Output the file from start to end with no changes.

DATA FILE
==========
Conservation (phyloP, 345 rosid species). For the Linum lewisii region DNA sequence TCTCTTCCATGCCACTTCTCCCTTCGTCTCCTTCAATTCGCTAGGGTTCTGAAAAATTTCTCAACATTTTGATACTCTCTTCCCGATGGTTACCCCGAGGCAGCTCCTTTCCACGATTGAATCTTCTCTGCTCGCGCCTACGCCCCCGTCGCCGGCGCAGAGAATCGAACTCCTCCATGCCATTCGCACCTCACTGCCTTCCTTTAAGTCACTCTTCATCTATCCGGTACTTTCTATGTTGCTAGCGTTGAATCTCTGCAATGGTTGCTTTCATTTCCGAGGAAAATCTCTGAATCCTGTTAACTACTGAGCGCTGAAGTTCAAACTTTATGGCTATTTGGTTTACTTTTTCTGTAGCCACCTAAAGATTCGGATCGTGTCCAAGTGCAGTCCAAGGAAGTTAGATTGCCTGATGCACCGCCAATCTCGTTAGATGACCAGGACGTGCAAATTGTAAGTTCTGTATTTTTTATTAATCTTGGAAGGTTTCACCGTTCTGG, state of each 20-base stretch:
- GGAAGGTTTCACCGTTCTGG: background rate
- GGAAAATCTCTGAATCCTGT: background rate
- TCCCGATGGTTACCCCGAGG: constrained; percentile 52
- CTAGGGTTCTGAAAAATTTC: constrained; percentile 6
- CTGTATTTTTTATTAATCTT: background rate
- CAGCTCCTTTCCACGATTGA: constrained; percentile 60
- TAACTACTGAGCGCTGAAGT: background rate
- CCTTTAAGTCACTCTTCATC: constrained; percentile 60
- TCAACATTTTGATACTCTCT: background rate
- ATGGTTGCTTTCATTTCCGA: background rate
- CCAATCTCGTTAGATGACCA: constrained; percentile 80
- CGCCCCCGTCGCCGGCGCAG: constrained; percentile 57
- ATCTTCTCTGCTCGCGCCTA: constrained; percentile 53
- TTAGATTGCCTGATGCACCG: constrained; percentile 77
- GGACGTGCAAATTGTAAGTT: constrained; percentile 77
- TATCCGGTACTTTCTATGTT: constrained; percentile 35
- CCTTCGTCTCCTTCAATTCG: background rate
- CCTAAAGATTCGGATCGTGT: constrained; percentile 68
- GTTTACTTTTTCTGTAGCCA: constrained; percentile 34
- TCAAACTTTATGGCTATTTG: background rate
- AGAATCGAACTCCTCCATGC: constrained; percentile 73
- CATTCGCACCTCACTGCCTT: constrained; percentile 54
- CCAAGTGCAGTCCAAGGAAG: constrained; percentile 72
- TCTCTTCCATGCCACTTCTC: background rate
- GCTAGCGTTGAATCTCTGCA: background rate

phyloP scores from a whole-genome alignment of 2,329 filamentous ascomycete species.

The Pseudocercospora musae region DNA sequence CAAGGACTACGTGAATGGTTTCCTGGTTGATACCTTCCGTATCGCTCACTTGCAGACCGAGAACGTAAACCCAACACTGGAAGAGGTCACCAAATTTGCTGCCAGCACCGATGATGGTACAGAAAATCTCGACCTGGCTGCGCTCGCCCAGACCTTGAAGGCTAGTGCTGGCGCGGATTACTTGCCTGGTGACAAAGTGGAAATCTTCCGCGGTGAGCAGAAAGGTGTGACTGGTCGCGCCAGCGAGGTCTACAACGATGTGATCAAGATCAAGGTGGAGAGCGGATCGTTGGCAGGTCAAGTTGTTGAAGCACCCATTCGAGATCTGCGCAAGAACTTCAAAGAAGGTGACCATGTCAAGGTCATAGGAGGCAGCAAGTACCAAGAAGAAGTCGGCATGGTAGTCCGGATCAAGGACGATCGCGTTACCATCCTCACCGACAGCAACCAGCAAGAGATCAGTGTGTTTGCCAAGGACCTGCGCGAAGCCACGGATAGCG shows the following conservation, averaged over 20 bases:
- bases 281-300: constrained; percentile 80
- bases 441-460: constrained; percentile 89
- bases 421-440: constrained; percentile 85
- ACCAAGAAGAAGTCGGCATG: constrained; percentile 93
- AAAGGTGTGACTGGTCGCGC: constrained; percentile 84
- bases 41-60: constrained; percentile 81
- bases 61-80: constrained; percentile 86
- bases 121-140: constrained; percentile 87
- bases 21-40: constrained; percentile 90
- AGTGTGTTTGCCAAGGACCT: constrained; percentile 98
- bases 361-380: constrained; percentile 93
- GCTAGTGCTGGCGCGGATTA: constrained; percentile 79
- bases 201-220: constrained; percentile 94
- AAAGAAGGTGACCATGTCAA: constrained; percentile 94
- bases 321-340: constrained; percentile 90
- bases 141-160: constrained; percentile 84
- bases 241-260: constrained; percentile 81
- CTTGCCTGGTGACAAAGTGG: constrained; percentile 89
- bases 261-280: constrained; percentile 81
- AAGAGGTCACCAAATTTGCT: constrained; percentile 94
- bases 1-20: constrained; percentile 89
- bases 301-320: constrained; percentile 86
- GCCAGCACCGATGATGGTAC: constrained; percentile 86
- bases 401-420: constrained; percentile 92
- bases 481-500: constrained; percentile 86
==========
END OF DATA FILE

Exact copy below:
Conservation (phyloP, 345 rosid species). For the Linum lewisii region DNA sequence TCTCTTCCATGCCACTTCTCCCTTCGTCTCCTTCAATTCGCTAGGGTTCTGAAAAATTTCTCAACATTTTGATACTCTCTTCCCGATGGTTACCCCGAGGCAGCTCCTTTCCACGATTGAATCTTCTCTGCTCGCGCCTACGCCCCCGTCGCCGGCGCAGAGAATCGAACTCCTCCATGCCATTCGCACCTCACTGCCTTCCTTTAAGTCACTCTTCATCTATCCGGTACTTTCTATGTTGCTAGCGTTGAATCTCTGCAATGGTTGCTTTCATTTCCGAGGAAAATCTCTGAATCCTGTTAACTACTGAGCGCTGAAGTTCAAACTTTATGGCTATTTGGTTTACTTTTTCTGTAGCCACCTAAAGATTCGGATCGTGTCCAAGTGCAGTCCAAGGAAGTTAGATTGCCTGATGCACCGCCAATCTCGTTAGATGACCAGGACGTGCAAATTGTAAGTTCTGTATTTTTTATTAATCTTGGAAGGTTTCACCGTTCTGG, state of each 20-base stretch:
- GGAAGGTTTCACCGTTCTGG: background rate
- GGAAAATCTCTGAATCCTGT: background rate
- TCCCGATGGTTACCCCGAGG: constrained; percentile 52
- CTAGGGTTCTGAAAAATTTC: constrained; percentile 6
- CTGTATTTTTTATTAATCTT: background rate
- CAGCTCCTTTCCACGATTGA: constrained; percentile 60
- TAACTACTGAGCGCTGAAGT: background rate
- CCTTTAAGTCACTCTTCATC: constrained; percentile 60
- TCAACATTTTGATACTCTCT: background rate
- ATGGTTGCTTTCATTTCCGA: background rate
- CCAATCTCGTTAGATGACCA: constrained; percentile 80
- CGCCCCCGTCGCCGGCGCAG: constrained; percentile 57
- ATCTTCTCTGCTCGCGCCTA: constrained; percentile 53
- TTAGATTGCCTGATGCACCG: constrained; percentile 77
- GGACGTGCAAATTGTAAGTT: constrained; percentile 77
- TATCCGGTACTTTCTATGTT: constrained; percentile 35
- CCTTCGTCTCCTTCAATTCG: background rate
- CCTAAAGATTCGGATCGTGT: constrained; percentile 68
- GTTTACTTTTTCTGTAGCCA: constrained; percentile 34
- TCAAACTTTATGGCTATTTG: background rate
- AGAATCGAACTCCTCCATGC: constrained; percentile 73
- CATTCGCACCTCACTGCCTT: constrained; percentile 54
- CCAAGTGCAGTCCAAGGAAG: constrained; percentile 72
- TCTCTTCCATGCCACTTCTC: background rate
- GCTAGCGTTGAATCTCTGCA: background rate

phyloP scores from a whole-genome alignment of 2,329 filamentous ascomycete species.

The Pseudocercospora musae region DNA sequence CAAGGACTACGTGAATGGTTTCCTGGTTGATACCTTCCGTATCGCTCACTTGCAGACCGAGAACGTAAACCCAACACTGGAAGAGGTCACCAAATTTGCTGCCAGCACCGATGATGGTACAGAAAATCTCGACCTGGCTGCGCTCGCCCAGACCTTGAAGGCTAGTGCTGGCGCGGATTACTTGCCTGGTGACAAAGTGGAAATCTTCCGCGGTGAGCAGAAAGGTGTGACTGGTCGCGCCAGCGAGGTCTACAACGATGTGATCAAGATCAAGGTGGAGAGCGGATCGTTGGCAGGTCAAGTTGTTGAAGCACCCATTCGAGATCTGCGCAAGAACTTCAAAGAAGGTGACCATGTCAAGGTCATAGGAGGCAGCAAGTACCAAGAAGAAGTCGGCATGGTAGTCCGGATCAAGGACGATCGCGTTACCATCCTCACCGACAGCAACCAGCAAGAGATCAGTGTGTTTGCCAAGGACCTGCGCGAAGCCACGGATAGCG shows the following conservation, averaged over 20 bases:
- bases 281-300: constrained; percentile 80
- bases 441-460: constrained; percentile 89
- bases 421-440: constrained; percentile 85
- ACCAAGAAGAAGTCGGCATG: constrained; percentile 93
- AAAGGTGTGACTGGTCGCGC: constrained; percentile 84
- bases 41-60: constrained; percentile 81
- bases 61-80: constrained; percentile 86
- bases 121-140: constrained; percentile 87
- bases 21-40: constrained; percentile 90
- AGTGTGTTTGCCAAGGACCT: constrained; percentile 98
- bases 361-380: constrained; percentile 93
- GCTAGTGCTGGCGCGGATTA: constrained; percentile 79
- bases 201-220: constrained; percentile 94
- AAAGAAGGTGACCATGTCAA: constrained; percentile 94
- bases 321-340: constrained; percentile 90
- bases 141-160: constrained; percentile 84
- bases 241-260: constrained; percentile 81
- CTTGCCTGGTGACAAAGTGG: constrained; percentile 89
- bases 261-280: constrained; percentile 81
- AAGAGGTCACCAAATTTGCT: constrained; percentile 94
- bases 1-20: constrained; percentile 89
- bases 301-320: constrained; percentile 86
- GCCAGCACCGATGATGGTAC: constrained; percentile 86
- bases 401-420: constrained; percentile 92
- bases 481-500: constrained; percentile 86